WiserAdvisor, a well-known referral-generation platform for advisory firms, announced it acquired Indyfin on Wednesday.
The mission of the combined firms is to help advisors in building credibility and trust online, according to the founders.
Terms of the deal were not disclosed but the company founders said the two firms will continue to sell their products independently for the next six-plus months while they embark on integrating and a plan to retain all staff.
In the meantime, the two will also work jointly on marketing efforts to acquire both new advisor customers and convince existing advisor clients of the merits of using both products.
While WiserAdvisor has been around for 20 years, Indyfin launched in early 2022 with its investor experience platform. In addition to its similar advisor-client matchmaking mission, Indyfin provided advisors with the ability to gather client feedback—as well as ratings and reviews from them.
“It did not take us long after we first began talking to realize that we will be so much better if we combine forces, it will be better for consumers, advisors, everyone,” said Rishi Bharathan, CEO of WiserAdvisor.
“The synergy is going to help us expedite the process of turning neutral clients into promoters,” Bharathan said, referring to adding Indyfin’s reviews and ratings technology to the larger WiserAdvisor user base.
“The team that (Indyfin founder) Akshay (Singh) has built has been able to build an enterprise-grade platform in short order,” he added. The two firms will have a combined headcount of approximately 25 employees with development teams based in India.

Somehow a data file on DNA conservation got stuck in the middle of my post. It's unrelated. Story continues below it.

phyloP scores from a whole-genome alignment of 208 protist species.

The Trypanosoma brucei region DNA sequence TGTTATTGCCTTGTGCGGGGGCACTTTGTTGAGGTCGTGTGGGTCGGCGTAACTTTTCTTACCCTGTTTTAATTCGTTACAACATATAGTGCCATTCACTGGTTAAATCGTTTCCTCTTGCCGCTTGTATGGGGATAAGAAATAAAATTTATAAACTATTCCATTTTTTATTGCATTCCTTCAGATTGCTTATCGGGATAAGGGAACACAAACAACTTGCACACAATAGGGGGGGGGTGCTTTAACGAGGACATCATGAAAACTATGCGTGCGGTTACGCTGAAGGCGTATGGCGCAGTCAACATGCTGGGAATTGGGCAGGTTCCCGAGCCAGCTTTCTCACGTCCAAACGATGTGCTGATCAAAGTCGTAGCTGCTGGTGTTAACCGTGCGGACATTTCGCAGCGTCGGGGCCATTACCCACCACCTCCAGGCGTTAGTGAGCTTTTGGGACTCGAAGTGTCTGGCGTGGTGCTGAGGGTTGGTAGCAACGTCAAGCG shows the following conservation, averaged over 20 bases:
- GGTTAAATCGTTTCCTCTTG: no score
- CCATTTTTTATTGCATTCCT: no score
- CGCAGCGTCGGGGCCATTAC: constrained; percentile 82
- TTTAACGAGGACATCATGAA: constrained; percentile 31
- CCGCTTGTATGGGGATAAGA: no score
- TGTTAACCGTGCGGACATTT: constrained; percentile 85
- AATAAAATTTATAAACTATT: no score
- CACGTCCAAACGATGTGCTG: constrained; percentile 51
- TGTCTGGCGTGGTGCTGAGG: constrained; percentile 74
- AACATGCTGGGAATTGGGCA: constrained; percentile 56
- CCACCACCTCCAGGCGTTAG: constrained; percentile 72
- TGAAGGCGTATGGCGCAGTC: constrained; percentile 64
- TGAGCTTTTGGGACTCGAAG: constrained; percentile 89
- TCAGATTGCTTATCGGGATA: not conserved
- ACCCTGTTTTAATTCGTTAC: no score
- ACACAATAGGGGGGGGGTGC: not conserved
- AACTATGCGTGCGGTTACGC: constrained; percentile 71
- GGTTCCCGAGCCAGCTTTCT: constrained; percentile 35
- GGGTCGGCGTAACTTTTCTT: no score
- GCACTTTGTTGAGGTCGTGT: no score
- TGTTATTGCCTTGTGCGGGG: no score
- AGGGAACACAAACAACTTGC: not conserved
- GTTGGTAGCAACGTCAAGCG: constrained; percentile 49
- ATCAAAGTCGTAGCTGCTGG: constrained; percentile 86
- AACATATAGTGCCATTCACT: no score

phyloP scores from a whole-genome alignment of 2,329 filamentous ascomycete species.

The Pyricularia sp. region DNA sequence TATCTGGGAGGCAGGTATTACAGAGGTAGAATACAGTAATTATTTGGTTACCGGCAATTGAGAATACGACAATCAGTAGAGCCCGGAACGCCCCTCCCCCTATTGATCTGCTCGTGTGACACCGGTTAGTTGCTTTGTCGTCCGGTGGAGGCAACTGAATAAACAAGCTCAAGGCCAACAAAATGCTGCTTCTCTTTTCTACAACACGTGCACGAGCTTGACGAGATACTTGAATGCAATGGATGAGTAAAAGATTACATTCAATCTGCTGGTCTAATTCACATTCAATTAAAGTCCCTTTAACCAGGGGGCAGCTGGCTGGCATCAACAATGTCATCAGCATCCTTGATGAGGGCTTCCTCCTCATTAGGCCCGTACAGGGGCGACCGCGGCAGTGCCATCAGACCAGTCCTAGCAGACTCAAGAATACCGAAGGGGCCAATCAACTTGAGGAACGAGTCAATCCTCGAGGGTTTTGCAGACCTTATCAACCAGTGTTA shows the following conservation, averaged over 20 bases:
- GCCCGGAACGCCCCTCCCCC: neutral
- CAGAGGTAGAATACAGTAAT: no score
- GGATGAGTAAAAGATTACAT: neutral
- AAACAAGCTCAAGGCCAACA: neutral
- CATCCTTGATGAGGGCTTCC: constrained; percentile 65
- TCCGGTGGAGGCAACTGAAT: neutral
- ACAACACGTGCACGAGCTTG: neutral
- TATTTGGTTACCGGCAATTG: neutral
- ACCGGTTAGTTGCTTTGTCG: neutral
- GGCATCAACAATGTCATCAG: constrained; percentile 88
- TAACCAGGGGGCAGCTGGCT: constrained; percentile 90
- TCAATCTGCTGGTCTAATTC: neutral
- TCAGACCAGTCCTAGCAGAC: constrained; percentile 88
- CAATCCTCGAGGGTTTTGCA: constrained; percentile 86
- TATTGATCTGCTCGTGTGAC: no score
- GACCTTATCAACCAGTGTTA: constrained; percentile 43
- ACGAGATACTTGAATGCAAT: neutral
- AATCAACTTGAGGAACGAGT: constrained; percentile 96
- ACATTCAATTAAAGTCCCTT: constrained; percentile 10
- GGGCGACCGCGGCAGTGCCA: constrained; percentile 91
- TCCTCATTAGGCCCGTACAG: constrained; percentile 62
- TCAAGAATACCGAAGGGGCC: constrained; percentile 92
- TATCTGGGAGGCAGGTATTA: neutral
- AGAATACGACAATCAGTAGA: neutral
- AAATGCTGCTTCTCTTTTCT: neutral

In November 2022, the Securities and Exchange Commission's new marketing rule made it possible for financial advisors to use client testimonials to market their business for the first time.
As the founders noted (and other competitors, including Wealthtender and Amplify Reviews have pointed out), client feedback can provide investors and prospects with trust and confidence by offering transparency into the qualities that make each advisor unique.
The crucial technologies needed to comply with the rule were mechanisms for capturing reviews and ratings; who they were from and whether they were clients; and if they had been compensated or had conflicts.
A risk alert published by the SEC in June reiterated the SEC will be looking for “reasonably designed” policies from firms using testimonials in marketing and diving more deeply at times into reviews searching for “ineligible persons” and other things.
There will likely be continuing consolidation in the digital-lead-generation provider space as they and marketing firms with platforms for financial advisors either build out their own reviews and ratings products or buy the remaining providers.